Lifehack: The Art of Work and Sandcastles


In college I was fired from a job. It wasn’t just any job; it was a job that I truly loved. I was dumbfounded. At the time, I gave this job my greatest treasure—a period of youth. I worked long, hard hours for very little money, but I was ambitious to build something. Every week clocking more than 60 hours, I fantasized about moving up in the company and dramatically altering my “life plan.” Then one day I had a closed-door meeting, and those ambitions vanished into the wind.

After that, I vowed to never go all in for another company, and for years I didn’t. After college, however, I again found myself pushing for the pat on the back, and the pattern of working for some external goal and being disappointed continued. I wasn’t fired again, but I just seemed to pour so much of me into something for an “atta boy,” or an award, or a promotion. Like clockwork, I was disappointed over and again, but when I really peeled back the surface, I wasn’t working for someone else. I worked hard to make something that made me proud—I spent too much time looking for validation. Once I changed my perspective, everything changed.

I started to see my work like building sandcastles.

When we are at the beach, I use the kids as an excuse to build a work of art on the beach. It doesn’t always start that way. Sometimes, I’m even reluctantly convinced to leave the comfy seat and the umbrella (drink) to join the kids plea, “Daddy, please help us build a sandcastle.” After a few minutes constructing the fortress, I’m all in. Like a foreman with a list of assignments, I’m barking out commands “you, get a bucket of water…you, get the shovel from the car…you, go take that water bottle from the snot nose kid over there.” I typically spend at least two hours working on this monument. I bring my gifts, my time, and most importantly, my attention to this work that is going to wash away in only a few hours. The tide will come, but the memory will remain. Somehow I’m content to pour all my energy into that moment and build something worthy of pride.

Why should our work be different? Well, here’s some harsh truth:

  • Your best hope is that your kids will remember you.
  • If you’re really lucky your grandkids may know a little about you. 
  • And if you’re extraordinarily fortunate, your great grandkids will know trace details about you.
  • After that you may be on a family tree somewhere or on memorialized on a headstone.
  • Even then, 1,000 years after your death, barring manifestation of the divine, all your work, your great efforts, your long hours, your mishaps, and your greatest achievements will be obliterated by time, like the rising tide that levels the sandcastle.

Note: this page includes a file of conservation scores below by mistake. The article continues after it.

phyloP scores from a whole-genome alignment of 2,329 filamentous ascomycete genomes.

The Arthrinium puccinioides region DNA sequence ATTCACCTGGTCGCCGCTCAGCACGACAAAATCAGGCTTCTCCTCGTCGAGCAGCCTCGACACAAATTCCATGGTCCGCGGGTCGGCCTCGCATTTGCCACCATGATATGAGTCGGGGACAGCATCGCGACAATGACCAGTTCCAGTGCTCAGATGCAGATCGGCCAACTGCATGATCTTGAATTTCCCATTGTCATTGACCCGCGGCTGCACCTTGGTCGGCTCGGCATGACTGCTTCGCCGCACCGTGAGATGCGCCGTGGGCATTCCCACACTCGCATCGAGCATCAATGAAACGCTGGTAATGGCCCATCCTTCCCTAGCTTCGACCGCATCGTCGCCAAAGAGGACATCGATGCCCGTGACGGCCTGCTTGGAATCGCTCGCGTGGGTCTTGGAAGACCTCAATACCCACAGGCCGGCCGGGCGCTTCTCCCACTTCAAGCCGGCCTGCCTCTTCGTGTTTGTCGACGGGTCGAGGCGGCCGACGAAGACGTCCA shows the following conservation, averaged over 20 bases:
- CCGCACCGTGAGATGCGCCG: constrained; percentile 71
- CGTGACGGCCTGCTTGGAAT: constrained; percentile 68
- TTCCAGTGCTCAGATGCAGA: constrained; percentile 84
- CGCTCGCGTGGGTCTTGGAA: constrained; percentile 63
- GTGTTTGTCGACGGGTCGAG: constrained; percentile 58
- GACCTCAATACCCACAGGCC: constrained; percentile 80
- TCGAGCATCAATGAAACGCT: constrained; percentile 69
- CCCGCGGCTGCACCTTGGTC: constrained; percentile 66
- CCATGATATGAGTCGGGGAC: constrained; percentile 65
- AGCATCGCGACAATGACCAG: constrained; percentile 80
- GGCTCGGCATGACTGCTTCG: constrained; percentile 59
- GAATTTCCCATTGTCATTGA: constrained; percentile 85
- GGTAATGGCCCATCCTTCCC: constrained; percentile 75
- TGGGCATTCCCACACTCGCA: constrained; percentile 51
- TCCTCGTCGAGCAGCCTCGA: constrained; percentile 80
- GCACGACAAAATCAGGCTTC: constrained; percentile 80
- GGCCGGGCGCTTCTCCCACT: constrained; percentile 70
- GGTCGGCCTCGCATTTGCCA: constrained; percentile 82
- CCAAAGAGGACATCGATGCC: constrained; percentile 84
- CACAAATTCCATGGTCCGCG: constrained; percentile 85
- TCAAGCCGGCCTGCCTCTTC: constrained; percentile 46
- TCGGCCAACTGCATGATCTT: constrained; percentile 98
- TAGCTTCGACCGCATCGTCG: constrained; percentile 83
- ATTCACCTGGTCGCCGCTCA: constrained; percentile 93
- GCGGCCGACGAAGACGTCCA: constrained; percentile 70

Said Differently:

Yet when I reflected on everything I had accomplished
and on all the effort that I had expended to accomplish it,
I concluded: “All these achievements and possessions are ultimately profitless—
like chasing the wind!
There is nothing gained from them on earth.” Eccl. 2:11

All too often, I think we show up to our jobs and ask, “what’s in this for me?” or “I’m not giving this #&% company the best of me.” Heresy alert for owners and CEOs: employees don’t (and shouldn’t) bring their best talents to work for the company alone. Learning new skills, doing amazing work, and crafting amazing “stuff” is about the person becoming amazing, and creating art. As a result the company is the beneficiary. When we make the little mental shift that work is like building sandcastles, it changes everything.

Bottom line, when the tide comes, and it will come, be calm. Whether it is getting fired, a change in the economy, or just being fed up, know that you can build your greatest work again, and again, and again—no matter your age. This may sound “Zen,” but you can fully invest yourself in the moment, and realize that it will all fade away. Whether it is in your employee handbook or not, you have permission to be amazing. And if you’re boss doesn’t appreciate it, find one who will, I’ll take someone passionate about being amazing over anyone with amazing skill that just shows up.

Author’s note: I’m not sure if I’ve ever labored over a blog post as much as I have this one. I started writing this post 3 weeks ago, and I’ve re-written it more than 6 times. At some point you have to ship. I hope I’ve conveyed the art of work well. If not, it’s okay, because this too will fade away. 😉
The image used in this post is kindly made available with slight modifications by Fadzly Mubin through a Creative Commons license. Thanks!

Jeremy Floyd

Jeremy Floyd is the President at FUNYL Commerce. Formerly, he was the CEO and President of Lirio, Bluegill Creative, a marketing and communications firm in Knoxville, Tennessee. In addition to managing the digital strategies, Floyd was an adjunct professor for the University of Tennessee Chattanooga MBA program teaching digital strategies and social media. Floyd blogs at and tweets under the name @jfloyd. Jeremy is licensed to practice law in the State of Tennessee and holds a law degree from the University of Tennessee College of Law and a Bachelor of Arts degree from MTSU in English and Philosophy.

  • Mike Asbury, CPC

    This is an outstanding post on legacy and relevance, Jeremy. I’ve been reading and talking a lot about this topic of late, and I really like what you’ve written. Keep it up, Sir! -Mike

  • This is Great Wonderful information.. Interesting Thanks..

    Web Development India

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